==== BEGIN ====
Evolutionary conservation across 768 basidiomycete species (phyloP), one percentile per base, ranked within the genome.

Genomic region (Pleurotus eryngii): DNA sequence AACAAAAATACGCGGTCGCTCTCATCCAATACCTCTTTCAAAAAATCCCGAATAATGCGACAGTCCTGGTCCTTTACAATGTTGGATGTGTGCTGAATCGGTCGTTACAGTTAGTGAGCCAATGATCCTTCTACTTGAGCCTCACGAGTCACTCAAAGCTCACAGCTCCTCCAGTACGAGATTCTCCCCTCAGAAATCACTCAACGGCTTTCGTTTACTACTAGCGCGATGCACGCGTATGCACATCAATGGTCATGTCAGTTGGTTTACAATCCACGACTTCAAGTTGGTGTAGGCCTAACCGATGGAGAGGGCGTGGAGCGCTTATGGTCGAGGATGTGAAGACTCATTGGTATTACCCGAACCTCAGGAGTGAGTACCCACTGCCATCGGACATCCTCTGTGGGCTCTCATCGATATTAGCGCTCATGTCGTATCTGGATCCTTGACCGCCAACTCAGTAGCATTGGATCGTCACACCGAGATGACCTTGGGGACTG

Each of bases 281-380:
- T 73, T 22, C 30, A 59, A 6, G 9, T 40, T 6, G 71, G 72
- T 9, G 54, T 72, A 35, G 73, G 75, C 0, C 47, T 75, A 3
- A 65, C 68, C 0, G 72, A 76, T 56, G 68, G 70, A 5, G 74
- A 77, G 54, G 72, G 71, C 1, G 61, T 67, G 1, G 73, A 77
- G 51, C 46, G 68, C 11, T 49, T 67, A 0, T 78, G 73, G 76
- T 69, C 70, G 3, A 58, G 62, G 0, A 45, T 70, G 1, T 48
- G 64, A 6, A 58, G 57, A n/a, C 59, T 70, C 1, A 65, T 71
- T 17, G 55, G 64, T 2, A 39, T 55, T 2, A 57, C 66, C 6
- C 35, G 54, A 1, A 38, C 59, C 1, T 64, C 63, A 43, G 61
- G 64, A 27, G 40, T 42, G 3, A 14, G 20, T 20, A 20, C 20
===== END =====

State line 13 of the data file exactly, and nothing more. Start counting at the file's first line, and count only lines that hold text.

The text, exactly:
- G 64, A 27, G 40, T 42, G 3, A 14, G 20, T 20, A 20, C 20